One of the more useful things I’ve setup in my house recently has been the ability to network boot any machine. It’s made my life so much easier if I need to run a diagnostic or switch to gparted if I mess up an install.
Configuring nas4free In order to boot from the file server, we need to have a static IP on it so that pfSense points PXE clients to the right place, all the time.
Go to Network -> Lan Management. Set the IPv4 Type to be “Static”, then set a static IP for your server (XXX.YYY.ZZZ.WWW) that will not conflict with your DHCP settings. You will also need to set your Gateway IP.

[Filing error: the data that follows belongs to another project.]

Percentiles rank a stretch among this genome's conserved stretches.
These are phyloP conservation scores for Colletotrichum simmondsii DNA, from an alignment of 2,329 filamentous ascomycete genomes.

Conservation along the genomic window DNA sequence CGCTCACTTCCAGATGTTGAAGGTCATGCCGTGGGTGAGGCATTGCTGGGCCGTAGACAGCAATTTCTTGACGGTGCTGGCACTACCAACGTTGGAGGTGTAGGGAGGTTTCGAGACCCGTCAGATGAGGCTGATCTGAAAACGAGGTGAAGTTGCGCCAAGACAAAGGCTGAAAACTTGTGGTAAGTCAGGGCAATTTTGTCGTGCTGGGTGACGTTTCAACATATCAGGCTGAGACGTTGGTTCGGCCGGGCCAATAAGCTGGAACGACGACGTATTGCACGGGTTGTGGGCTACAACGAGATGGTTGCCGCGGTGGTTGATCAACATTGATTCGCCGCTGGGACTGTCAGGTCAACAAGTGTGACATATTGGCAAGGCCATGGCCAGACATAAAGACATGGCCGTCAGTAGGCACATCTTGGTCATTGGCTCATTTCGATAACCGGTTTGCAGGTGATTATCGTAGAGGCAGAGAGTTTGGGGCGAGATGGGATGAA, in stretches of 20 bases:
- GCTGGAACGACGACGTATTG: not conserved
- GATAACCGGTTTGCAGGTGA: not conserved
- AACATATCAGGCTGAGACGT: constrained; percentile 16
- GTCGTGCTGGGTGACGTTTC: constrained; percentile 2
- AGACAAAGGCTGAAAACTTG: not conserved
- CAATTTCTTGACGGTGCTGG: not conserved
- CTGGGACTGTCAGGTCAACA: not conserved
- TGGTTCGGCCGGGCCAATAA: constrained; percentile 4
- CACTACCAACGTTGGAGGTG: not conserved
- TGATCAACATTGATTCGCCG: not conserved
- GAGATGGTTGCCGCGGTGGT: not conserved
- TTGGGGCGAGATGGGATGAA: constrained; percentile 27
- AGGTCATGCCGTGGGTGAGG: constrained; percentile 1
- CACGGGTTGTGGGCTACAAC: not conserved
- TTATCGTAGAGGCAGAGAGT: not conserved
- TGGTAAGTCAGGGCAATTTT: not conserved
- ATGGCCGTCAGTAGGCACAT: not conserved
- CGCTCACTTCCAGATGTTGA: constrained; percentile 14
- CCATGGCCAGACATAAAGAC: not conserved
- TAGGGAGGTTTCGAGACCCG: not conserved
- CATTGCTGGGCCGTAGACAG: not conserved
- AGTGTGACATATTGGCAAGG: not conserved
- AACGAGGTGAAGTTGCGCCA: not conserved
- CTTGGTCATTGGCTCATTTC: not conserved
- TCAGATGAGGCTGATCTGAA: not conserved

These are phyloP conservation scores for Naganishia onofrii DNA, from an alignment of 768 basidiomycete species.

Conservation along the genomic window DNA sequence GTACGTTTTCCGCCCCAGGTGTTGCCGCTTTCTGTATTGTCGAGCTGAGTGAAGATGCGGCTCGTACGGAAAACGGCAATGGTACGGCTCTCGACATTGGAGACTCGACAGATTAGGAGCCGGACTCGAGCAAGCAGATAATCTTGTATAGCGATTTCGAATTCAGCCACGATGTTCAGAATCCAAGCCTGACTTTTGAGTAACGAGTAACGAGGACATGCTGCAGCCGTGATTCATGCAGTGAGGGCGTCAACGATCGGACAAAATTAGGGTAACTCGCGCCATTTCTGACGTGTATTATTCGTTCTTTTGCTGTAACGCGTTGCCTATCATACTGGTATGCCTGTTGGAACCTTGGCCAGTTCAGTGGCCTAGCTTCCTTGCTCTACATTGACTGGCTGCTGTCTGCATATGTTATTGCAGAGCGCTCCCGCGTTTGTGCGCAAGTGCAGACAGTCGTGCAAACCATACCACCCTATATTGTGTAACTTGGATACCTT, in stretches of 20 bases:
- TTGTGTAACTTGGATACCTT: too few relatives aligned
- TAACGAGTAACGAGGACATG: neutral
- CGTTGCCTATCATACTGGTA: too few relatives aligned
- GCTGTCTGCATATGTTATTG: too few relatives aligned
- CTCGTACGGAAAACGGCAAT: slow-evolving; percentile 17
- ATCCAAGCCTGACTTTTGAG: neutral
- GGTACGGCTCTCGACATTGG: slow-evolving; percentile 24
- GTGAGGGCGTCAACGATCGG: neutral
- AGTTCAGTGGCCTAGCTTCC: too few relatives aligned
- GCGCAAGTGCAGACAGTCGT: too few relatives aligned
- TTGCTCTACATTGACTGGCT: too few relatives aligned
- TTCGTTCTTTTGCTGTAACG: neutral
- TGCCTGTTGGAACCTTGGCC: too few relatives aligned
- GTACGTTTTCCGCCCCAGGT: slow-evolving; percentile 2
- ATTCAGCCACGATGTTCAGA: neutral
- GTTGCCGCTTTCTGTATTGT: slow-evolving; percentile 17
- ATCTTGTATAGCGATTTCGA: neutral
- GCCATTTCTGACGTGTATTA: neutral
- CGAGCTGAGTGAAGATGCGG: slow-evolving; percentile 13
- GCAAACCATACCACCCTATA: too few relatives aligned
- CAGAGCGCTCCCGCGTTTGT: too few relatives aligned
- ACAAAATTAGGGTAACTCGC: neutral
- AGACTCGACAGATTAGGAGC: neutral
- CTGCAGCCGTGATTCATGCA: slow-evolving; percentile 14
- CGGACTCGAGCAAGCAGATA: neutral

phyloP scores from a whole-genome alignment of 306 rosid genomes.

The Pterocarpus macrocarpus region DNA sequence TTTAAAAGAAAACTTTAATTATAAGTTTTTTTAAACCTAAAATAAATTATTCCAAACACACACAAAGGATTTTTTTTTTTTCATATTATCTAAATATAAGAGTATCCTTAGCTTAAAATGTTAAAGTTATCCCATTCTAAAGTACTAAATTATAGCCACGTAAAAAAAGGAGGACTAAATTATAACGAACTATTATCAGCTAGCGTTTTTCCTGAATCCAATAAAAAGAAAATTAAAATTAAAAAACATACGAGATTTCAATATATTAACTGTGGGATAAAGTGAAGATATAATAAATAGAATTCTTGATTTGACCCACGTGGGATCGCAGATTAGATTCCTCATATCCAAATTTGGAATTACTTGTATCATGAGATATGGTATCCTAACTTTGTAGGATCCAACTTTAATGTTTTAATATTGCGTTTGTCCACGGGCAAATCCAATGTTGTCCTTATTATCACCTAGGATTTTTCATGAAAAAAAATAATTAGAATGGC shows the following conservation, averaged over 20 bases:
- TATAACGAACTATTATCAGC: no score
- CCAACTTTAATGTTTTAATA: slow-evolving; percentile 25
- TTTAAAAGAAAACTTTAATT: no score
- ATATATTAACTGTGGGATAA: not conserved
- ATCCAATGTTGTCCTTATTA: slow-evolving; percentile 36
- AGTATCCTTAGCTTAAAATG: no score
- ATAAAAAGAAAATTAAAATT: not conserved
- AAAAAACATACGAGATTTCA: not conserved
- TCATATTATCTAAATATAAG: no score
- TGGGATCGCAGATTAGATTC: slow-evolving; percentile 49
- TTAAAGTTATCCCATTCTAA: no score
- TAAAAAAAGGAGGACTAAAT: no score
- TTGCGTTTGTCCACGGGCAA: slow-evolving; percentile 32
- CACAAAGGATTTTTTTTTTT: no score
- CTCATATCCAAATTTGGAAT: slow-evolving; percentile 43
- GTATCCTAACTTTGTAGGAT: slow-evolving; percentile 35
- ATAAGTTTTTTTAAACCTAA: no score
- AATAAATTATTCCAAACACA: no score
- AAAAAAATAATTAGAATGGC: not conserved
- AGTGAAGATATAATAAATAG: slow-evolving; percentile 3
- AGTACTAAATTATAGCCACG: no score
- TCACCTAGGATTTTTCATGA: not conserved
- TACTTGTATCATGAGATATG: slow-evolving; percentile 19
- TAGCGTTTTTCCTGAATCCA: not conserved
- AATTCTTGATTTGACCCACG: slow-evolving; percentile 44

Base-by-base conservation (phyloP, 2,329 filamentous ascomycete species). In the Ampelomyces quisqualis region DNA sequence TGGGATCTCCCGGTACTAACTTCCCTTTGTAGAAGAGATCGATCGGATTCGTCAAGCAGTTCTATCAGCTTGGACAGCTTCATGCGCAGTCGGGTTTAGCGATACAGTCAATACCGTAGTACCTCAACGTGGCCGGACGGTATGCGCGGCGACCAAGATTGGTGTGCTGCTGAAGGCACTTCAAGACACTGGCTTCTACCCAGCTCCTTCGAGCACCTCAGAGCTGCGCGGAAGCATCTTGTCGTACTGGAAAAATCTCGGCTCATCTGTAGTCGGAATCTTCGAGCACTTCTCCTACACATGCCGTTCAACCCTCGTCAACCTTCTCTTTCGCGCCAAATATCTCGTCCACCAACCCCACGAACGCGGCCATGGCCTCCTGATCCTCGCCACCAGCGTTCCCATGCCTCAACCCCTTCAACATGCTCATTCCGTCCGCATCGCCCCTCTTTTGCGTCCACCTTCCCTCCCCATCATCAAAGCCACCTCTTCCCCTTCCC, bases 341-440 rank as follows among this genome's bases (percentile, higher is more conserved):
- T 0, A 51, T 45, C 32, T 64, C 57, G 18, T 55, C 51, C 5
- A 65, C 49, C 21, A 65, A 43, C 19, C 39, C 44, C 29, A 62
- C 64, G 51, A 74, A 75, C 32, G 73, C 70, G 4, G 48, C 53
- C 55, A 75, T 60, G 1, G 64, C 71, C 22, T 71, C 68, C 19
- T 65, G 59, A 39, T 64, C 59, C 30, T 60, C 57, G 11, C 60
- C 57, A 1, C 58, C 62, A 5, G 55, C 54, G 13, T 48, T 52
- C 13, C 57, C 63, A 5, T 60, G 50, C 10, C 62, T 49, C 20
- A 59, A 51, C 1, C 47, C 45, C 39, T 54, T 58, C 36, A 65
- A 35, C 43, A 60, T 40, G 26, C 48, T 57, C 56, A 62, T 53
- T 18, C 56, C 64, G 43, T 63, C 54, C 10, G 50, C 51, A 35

Figure 1 - Setting a static IP
Next, you need a tftp share to hold the required files. Under Services -> TFTP, check the enable box, then choose a folder to share.
Figure 2 - Enabling TFTP
Configuring pfSense First thing we need to do is to configure pfSense to point any PXE devices to our file server.
Under Services -> DHCP Server, click advanced beside the “TFTP server” option and enter the IP of your file server (XXX.YYY.ZZZ.WWW).
Figure 3 - Enter your file server IP here
Next, click advanced by the “Enable network booting” option. Enter the IP of your file server (XXX.YYY.ZZZ.WWW) and the filename “pxelinux.0”. “pxelinux.0” is the boot executable that will handle loading the list of OSs’ and booting them.
Figure 4 - Enter in the server IP and the file to boot from
Hit “Save” and you can now boot from your fileserver! Except that you need to set up the PXE data. That’s for part 2.